SANTA FE, N.M. (AP) — The New Mexico Legislature sued Republican Gov. Susana Martinez on Friday over budget vetoes that would effectively eliminate the legislative branch of government by cutting off its funding amid an escalating clash over how to resolve the state’s financial crisis.
The move by the Democratic-controlled Legislature was an extraordinary step in a drawn-out feud over budget shortfalls that already have triggered cuts to public school athletic programs, layoffs at state museums and shortages of public defenders. Without a compromise, New Mexico runs the risk of closing down its Statehouse and crippling university teaching and research programs for agriculture, medicine and oil exploration, along with specialty schools for the blind and deaf.
The Legislature on Friday petitioned the New Mexico Supreme Court to rescind Martinez’s line-item vetoes on spending that it says would “effectively abolish” state institutions of higher education and upset the balance of powers between branches of government outlined in the state’s constitution.
In mid-March, lawmakers sent Martinez a $6.1 billion budget package that would slightly boost spending and includes several tax increases — something she firmly opposes. She responded this month, issuing line-item vetoes that defunded the Legislature and cut $745 million in annual general fund spending to state universities, community colleges and specialty schools.
She wants lawmakers to reconvene to endorse a new budget with similar spending levels that avoid tax increases by reducing state contributions to worker pensions, eliminating spending on infrastructure and wiping away decades of tax breaks that benefit nonprofits and special business interests.
Thomas Hnasko, a contract attorney for the Legislature who worked on the lawsuit, said the governor’s unprecedented vetoes conflict with constitutional provisions establishing the Legislature and other state institutions.
“She can’t defund the Legislature, any more than the Legislature can defund the executive or the judicial branch of government,” he said. “There hasn’t been this type of overreach that has been reported in the case law.”
The lawsuit says the governor’s actions violate “principles of separation of powers and the checks and balances on which our system of representative democracy has been based since 1911.”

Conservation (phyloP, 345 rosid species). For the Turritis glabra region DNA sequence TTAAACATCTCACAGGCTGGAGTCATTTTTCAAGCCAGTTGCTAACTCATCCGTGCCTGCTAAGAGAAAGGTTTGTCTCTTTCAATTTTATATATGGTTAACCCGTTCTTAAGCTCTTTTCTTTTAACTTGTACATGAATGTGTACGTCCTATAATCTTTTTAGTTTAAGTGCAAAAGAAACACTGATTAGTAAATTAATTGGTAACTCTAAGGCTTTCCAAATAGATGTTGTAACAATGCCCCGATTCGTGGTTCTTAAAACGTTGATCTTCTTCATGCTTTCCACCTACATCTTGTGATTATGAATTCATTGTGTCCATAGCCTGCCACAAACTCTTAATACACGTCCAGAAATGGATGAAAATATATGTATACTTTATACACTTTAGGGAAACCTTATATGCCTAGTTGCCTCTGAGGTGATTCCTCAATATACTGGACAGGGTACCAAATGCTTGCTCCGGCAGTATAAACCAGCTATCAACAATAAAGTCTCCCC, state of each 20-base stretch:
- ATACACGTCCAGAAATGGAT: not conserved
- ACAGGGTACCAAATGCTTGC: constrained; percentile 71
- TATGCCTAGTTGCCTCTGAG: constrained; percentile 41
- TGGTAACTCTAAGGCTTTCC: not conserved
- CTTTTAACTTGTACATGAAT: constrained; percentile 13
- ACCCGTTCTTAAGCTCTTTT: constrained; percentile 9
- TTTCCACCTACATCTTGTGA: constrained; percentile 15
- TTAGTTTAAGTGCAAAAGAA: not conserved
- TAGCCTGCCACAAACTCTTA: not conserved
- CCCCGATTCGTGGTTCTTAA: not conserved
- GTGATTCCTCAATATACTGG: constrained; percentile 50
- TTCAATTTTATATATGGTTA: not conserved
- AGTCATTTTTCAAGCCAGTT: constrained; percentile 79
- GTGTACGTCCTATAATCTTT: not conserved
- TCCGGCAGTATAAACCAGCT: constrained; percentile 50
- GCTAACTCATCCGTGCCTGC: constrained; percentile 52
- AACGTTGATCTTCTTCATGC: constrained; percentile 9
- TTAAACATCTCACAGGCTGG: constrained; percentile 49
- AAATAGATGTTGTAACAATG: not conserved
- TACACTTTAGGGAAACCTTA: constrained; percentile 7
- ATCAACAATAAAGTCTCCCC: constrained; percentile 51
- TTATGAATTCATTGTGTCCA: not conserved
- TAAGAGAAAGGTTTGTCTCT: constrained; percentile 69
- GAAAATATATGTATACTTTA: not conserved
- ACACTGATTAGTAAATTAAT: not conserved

Martinez spokesman Michael Lonergan said Friday that the lawsuit was an attempt to bully the governor into tax hikes.
“They’re suing the governor because they want to raise taxes, and she’s the only one standing in their way,” he said in an email. “It shows a refusal to compromise.”
Martinez believes the line-item budget vetoes are within her responsibility to approve a balanced budget, and clarified this week that she has every intention of funding state universities once lawmakers return to the state capital.
“She was forced to set aside higher education funding because the Legislature failed to pass a balanced budget that doesn’t raise taxes,” Lonergan said.
The Supreme Court took no immediate action Friday and has a range of options, from dismissing the lawsuit outright to calling for oral arguments or quickly granting relief to the Legislature.
A face-to-face meeting last week between the governor and two top Democrats — the House speaker and Senate majority leader — yielded no compromises.
Senate Majority Leader Peter Wirth said lawmakers are waiting on Martinez to outline her recipe for a balanced budget in more detail, after laying out a “menu of options” for increasing government revenues.
“The next step, if there’s not a plan from the governor, is to have the courts act,” he said. “The governor has created a true constitutional crisis.”
The Legislature can override vetoes with a two-thirds majority vote in each chamber. Republicans, who make up the minority in the House, appear reluctant to support any override.
House minority whip Rod Montoya said he believes the Supreme Court cannot reinstate the vetoed spending as requested in the lawsuit without creating a budget deficit — in violation of state law.
“I question whether the courts would get involved. They may punt,” he said.
In drawn-out budget standoffs in other states, courts have been called on to determine what core functions of government have to be financed, said Brenda Erickson, a senior research analyst at the National Conference of State Legislatures.
She was unable to find instances in which an entire legislative budget was vetoed. An attempt in Illinois by then-Gov. Pat Quinn to completely withhold legislator pay in 2013 was struck down in the courts as unconstitutional. This year, lawmakers in Montana rejected an amendatory veto that attempted to reduce legislative expenses.
In all, the New Mexico vetoes would halt $2.9 billion in spending on higher education by also de-authorizing expenditures of federal grants and money from the state’s main $15 billion sovereign wealth fund. Martinez cut out the Legislature’s $18 million annual operating budget that goes toward year-round staff that help write legislation and evaluate the performance of most state agencies.
During a 60-day legislative session concluding in March, lawmakers balked at many cost-saving suggestions from the governor. Leading Democrats and Republicans are at odds on how to proceed with a tax code overhaul that might shore up state revenues by doing away with hundreds of tax credits, deductions and exemptions. Martinez vetoed a proposal to gradually phase out tax breaks and create a new rainy-day reserve fund and wants a more aggressive approach.
The higher-education vetoes have sent shock waves through the state university system, igniting fears that prospective students may enroll elsewhere for the fall and concerns about retaining talented faculty.
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